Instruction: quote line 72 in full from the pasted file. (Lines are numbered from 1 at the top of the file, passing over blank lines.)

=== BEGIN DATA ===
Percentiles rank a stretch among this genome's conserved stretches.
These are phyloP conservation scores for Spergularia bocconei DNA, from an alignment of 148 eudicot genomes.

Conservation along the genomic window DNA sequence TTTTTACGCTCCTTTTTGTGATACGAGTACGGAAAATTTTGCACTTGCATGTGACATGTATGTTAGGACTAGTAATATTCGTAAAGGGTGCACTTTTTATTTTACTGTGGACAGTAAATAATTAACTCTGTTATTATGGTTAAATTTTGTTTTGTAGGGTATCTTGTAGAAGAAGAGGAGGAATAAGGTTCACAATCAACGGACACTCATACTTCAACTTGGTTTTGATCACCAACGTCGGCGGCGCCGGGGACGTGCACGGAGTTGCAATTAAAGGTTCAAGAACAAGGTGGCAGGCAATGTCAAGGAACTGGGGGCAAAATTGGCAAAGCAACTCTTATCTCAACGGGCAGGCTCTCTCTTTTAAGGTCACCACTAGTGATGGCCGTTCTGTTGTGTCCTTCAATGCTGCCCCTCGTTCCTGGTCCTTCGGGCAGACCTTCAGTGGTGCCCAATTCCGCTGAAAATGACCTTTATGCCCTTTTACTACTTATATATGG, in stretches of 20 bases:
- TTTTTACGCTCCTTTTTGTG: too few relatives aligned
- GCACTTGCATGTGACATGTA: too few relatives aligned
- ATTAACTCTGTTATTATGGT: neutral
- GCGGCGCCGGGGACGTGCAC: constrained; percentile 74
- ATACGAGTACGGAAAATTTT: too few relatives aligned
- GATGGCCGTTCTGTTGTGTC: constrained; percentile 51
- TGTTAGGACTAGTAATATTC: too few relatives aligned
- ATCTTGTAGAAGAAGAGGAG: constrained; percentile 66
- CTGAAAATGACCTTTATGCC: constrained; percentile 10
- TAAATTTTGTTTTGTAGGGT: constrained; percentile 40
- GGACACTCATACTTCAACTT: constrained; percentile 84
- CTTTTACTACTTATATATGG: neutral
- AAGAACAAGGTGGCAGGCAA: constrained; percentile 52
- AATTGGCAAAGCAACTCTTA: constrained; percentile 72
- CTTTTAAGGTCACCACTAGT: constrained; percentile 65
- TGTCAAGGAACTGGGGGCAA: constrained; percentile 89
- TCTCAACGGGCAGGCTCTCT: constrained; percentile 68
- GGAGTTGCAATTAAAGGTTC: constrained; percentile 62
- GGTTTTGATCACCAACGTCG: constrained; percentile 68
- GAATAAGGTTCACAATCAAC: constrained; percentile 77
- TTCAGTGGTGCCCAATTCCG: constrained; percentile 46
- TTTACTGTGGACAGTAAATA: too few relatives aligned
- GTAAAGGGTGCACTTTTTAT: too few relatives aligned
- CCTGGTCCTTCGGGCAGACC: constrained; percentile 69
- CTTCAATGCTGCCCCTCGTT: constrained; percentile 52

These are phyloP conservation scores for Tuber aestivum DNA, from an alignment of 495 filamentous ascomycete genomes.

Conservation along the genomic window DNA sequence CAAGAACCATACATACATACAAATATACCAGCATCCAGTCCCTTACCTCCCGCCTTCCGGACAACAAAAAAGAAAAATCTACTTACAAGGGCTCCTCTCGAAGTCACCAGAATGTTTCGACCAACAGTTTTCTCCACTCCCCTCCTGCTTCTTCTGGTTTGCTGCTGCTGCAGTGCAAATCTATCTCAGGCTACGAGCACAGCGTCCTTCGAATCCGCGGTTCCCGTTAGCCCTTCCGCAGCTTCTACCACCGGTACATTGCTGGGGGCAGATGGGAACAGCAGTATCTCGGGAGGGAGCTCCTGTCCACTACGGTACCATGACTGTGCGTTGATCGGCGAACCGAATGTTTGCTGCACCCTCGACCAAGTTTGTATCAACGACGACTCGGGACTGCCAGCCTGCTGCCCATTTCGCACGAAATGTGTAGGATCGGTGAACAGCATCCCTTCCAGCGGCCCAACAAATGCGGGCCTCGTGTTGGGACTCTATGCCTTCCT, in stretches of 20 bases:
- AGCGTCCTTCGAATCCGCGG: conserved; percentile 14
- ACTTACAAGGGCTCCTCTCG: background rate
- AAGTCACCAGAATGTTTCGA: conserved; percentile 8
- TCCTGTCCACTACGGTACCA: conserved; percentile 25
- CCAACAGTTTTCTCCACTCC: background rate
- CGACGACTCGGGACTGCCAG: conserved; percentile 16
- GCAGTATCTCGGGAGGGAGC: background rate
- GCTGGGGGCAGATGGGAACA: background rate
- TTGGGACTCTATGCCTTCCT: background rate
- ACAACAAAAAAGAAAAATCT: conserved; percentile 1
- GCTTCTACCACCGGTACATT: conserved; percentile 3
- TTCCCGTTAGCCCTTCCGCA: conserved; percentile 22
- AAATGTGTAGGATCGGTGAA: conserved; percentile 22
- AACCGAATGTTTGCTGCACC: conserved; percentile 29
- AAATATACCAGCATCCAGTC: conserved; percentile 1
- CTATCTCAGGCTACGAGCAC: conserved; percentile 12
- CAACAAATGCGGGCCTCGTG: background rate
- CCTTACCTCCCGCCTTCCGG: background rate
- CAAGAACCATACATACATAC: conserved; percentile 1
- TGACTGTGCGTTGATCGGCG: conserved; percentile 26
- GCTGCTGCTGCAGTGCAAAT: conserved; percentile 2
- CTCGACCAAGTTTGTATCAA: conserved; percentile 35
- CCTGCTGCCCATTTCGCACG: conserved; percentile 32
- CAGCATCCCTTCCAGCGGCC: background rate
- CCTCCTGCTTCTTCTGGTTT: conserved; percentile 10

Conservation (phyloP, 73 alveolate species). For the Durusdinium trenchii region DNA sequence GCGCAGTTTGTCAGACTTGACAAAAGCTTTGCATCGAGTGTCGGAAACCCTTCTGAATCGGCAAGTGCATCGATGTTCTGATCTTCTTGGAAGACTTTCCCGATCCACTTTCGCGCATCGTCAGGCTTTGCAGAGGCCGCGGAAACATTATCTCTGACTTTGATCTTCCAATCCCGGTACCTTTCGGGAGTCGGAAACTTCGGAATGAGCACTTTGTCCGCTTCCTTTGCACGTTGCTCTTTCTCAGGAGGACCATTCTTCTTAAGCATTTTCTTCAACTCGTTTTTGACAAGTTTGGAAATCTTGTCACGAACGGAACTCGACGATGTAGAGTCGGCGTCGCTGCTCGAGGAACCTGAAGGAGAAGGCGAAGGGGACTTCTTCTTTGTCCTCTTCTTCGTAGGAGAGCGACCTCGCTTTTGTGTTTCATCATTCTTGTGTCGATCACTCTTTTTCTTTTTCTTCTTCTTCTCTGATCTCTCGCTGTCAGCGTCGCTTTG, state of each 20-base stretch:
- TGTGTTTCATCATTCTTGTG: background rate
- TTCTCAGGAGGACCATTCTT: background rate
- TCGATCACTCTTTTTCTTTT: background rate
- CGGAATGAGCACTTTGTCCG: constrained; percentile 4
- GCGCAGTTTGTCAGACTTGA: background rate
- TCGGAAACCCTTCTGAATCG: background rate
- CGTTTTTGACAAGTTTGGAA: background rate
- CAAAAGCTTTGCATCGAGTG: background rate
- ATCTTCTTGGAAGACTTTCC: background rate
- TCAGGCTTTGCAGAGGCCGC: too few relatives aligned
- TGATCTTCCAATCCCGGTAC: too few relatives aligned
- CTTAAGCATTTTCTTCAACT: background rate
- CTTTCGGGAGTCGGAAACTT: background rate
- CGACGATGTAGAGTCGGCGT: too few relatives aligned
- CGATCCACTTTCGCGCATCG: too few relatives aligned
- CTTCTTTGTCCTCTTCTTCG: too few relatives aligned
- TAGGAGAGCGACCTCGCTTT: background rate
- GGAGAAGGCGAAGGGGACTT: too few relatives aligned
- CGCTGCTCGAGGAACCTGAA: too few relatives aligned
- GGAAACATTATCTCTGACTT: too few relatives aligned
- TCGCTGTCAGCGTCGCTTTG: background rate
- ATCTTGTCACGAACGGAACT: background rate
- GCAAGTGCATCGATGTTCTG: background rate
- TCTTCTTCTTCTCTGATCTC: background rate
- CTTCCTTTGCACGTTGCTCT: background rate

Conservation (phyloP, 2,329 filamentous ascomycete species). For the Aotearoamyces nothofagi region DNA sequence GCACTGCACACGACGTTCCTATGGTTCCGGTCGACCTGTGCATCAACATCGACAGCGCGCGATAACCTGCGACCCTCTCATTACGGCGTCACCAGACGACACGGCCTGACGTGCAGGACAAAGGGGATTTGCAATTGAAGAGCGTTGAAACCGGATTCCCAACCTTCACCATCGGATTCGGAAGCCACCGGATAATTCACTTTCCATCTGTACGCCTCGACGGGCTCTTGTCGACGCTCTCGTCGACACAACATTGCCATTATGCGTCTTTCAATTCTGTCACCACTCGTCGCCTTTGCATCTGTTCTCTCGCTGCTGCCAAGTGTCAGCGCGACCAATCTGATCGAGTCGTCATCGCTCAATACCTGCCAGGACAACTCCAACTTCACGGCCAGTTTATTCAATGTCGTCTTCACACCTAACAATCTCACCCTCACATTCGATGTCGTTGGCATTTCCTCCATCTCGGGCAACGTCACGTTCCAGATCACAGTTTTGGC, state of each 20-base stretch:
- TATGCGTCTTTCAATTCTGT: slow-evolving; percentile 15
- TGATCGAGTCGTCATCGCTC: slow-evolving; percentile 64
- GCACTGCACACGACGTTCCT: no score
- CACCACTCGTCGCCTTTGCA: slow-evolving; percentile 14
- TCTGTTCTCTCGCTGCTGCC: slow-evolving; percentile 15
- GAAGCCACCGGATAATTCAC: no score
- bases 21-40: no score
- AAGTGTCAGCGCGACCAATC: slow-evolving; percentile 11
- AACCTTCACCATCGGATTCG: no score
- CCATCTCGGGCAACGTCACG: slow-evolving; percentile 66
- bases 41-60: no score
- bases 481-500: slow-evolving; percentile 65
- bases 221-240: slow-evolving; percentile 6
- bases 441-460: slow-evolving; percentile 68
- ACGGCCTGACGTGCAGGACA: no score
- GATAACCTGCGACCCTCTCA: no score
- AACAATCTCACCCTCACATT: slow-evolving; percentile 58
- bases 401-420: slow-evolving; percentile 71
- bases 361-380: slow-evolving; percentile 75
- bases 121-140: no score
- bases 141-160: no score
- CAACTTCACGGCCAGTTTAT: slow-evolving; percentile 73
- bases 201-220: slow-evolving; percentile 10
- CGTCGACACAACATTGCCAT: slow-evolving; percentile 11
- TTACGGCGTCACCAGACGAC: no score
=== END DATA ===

- CTTCTTTGTCCTCTTCTTCG: too few relatives aligned